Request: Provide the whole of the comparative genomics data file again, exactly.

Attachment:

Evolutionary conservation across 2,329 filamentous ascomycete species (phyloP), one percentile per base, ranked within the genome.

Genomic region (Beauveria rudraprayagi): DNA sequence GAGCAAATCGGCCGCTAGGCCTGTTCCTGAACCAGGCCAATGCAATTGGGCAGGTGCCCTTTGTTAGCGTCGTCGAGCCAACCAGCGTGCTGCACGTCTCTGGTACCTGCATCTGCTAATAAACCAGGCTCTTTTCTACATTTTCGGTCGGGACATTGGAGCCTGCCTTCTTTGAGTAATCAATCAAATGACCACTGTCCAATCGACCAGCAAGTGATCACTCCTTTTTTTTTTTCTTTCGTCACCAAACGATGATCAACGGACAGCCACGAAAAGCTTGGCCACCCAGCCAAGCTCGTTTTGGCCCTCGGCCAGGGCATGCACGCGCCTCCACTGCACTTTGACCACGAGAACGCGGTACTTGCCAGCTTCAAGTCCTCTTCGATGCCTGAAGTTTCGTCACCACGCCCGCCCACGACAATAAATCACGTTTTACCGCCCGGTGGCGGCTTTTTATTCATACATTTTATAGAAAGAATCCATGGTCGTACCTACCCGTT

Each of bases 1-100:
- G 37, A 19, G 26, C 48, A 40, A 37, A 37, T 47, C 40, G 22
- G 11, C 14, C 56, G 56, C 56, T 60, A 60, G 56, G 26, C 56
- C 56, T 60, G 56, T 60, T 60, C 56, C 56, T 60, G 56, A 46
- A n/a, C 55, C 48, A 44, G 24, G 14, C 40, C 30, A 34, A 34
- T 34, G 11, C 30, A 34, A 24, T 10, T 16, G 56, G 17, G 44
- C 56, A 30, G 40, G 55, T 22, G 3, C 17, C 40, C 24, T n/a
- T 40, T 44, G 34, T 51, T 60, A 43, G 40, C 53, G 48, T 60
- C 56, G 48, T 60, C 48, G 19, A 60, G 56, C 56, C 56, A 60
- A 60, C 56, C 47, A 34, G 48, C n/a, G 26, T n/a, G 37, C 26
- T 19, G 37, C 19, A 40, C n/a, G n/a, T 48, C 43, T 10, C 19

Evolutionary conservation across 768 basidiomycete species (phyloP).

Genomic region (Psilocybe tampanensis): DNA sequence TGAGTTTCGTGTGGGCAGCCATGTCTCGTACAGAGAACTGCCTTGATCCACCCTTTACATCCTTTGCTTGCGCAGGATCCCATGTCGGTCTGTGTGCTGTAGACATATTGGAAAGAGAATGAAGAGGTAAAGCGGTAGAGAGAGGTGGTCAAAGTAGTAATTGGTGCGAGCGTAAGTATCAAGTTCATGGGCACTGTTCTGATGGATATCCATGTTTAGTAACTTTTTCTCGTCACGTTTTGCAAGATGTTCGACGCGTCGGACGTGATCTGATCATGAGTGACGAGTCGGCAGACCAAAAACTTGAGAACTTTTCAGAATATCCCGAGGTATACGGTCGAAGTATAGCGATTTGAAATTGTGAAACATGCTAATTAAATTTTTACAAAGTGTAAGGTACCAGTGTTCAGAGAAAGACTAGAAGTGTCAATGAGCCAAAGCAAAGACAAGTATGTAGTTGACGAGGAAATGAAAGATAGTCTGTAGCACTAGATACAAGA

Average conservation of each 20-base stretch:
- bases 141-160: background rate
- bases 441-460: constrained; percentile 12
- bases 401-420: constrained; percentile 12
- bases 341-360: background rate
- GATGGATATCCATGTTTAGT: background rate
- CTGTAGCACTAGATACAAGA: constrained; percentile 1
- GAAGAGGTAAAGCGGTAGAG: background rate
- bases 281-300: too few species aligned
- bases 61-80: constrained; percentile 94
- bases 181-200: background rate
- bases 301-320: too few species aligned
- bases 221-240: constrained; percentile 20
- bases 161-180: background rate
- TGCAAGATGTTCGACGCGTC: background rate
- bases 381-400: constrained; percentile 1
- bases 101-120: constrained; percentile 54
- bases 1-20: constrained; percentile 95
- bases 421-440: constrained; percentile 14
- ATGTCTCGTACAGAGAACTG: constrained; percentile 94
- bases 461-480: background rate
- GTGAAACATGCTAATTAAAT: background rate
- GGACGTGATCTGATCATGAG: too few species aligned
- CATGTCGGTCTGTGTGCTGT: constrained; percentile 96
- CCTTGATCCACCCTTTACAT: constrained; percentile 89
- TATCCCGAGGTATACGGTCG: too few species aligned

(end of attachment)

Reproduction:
Evolutionary conservation across 2,329 filamentous ascomycete species (phyloP), one percentile per base, ranked within the genome.

Genomic region (Beauveria rudraprayagi): DNA sequence GAGCAAATCGGCCGCTAGGCCTGTTCCTGAACCAGGCCAATGCAATTGGGCAGGTGCCCTTTGTTAGCGTCGTCGAGCCAACCAGCGTGCTGCACGTCTCTGGTACCTGCATCTGCTAATAAACCAGGCTCTTTTCTACATTTTCGGTCGGGACATTGGAGCCTGCCTTCTTTGAGTAATCAATCAAATGACCACTGTCCAATCGACCAGCAAGTGATCACTCCTTTTTTTTTTTCTTTCGTCACCAAACGATGATCAACGGACAGCCACGAAAAGCTTGGCCACCCAGCCAAGCTCGTTTTGGCCCTCGGCCAGGGCATGCACGCGCCTCCACTGCACTTTGACCACGAGAACGCGGTACTTGCCAGCTTCAAGTCCTCTTCGATGCCTGAAGTTTCGTCACCACGCCCGCCCACGACAATAAATCACGTTTTACCGCCCGGTGGCGGCTTTTTATTCATACATTTTATAGAAAGAATCCATGGTCGTACCTACCCGTT

Each of bases 1-100:
- G 37, A 19, G 26, C 48, A 40, A 37, A 37, T 47, C 40, G 22
- G 11, C 14, C 56, G 56, C 56, T 60, A 60, G 56, G 26, C 56
- C 56, T 60, G 56, T 60, T 60, C 56, C 56, T 60, G 56, A 46
- A n/a, C 55, C 48, A 44, G 24, G 14, C 40, C 30, A 34, A 34
- T 34, G 11, C 30, A 34, A 24, T 10, T 16, G 56, G 17, G 44
- C 56, A 30, G 40, G 55, T 22, G 3, C 17, C 40, C 24, T n/a
- T 40, T 44, G 34, T 51, T 60, A 43, G 40, C 53, G 48, T 60
- C 56, G 48, T 60, C 48, G 19, A 60, G 56, C 56, C 56, A 60
- A 60, C 56, C 47, A 34, G 48, C n/a, G 26, T n/a, G 37, C 26
- T 19, G 37, C 19, A 40, C n/a, G n/a, T 48, C 43, T 10, C 19

Evolutionary conservation across 768 basidiomycete species (phyloP).

Genomic region (Psilocybe tampanensis): DNA sequence TGAGTTTCGTGTGGGCAGCCATGTCTCGTACAGAGAACTGCCTTGATCCACCCTTTACATCCTTTGCTTGCGCAGGATCCCATGTCGGTCTGTGTGCTGTAGACATATTGGAAAGAGAATGAAGAGGTAAAGCGGTAGAGAGAGGTGGTCAAAGTAGTAATTGGTGCGAGCGTAAGTATCAAGTTCATGGGCACTGTTCTGATGGATATCCATGTTTAGTAACTTTTTCTCGTCACGTTTTGCAAGATGTTCGACGCGTCGGACGTGATCTGATCATGAGTGACGAGTCGGCAGACCAAAAACTTGAGAACTTTTCAGAATATCCCGAGGTATACGGTCGAAGTATAGCGATTTGAAATTGTGAAACATGCTAATTAAATTTTTACAAAGTGTAAGGTACCAGTGTTCAGAGAAAGACTAGAAGTGTCAATGAGCCAAAGCAAAGACAAGTATGTAGTTGACGAGGAAATGAAAGATAGTCTGTAGCACTAGATACAAGA

Average conservation of each 20-base stretch:
- bases 141-160: background rate
- bases 441-460: constrained; percentile 12
- bases 401-420: constrained; percentile 12
- bases 341-360: background rate
- GATGGATATCCATGTTTAGT: background rate
- CTGTAGCACTAGATACAAGA: constrained; percentile 1
- GAAGAGGTAAAGCGGTAGAG: background rate
- bases 281-300: too few species aligned
- bases 61-80: constrained; percentile 94
- bases 181-200: background rate
- bases 301-320: too few species aligned
- bases 221-240: constrained; percentile 20
- bases 161-180: background rate
- TGCAAGATGTTCGACGCGTC: background rate
- bases 381-400: constrained; percentile 1
- bases 101-120: constrained; percentile 54
- bases 1-20: constrained; percentile 95
- bases 421-440: constrained; percentile 14
- ATGTCTCGTACAGAGAACTG: constrained; percentile 94
- bases 461-480: background rate
- GTGAAACATGCTAATTAAAT: background rate
- GGACGTGATCTGATCATGAG: too few species aligned
- CATGTCGGTCTGTGTGCTGT: constrained; percentile 96
- CCTTGATCCACCCTTTACAT: constrained; percentile 89
- TATCCCGAGGTATACGGTCG: too few species aligned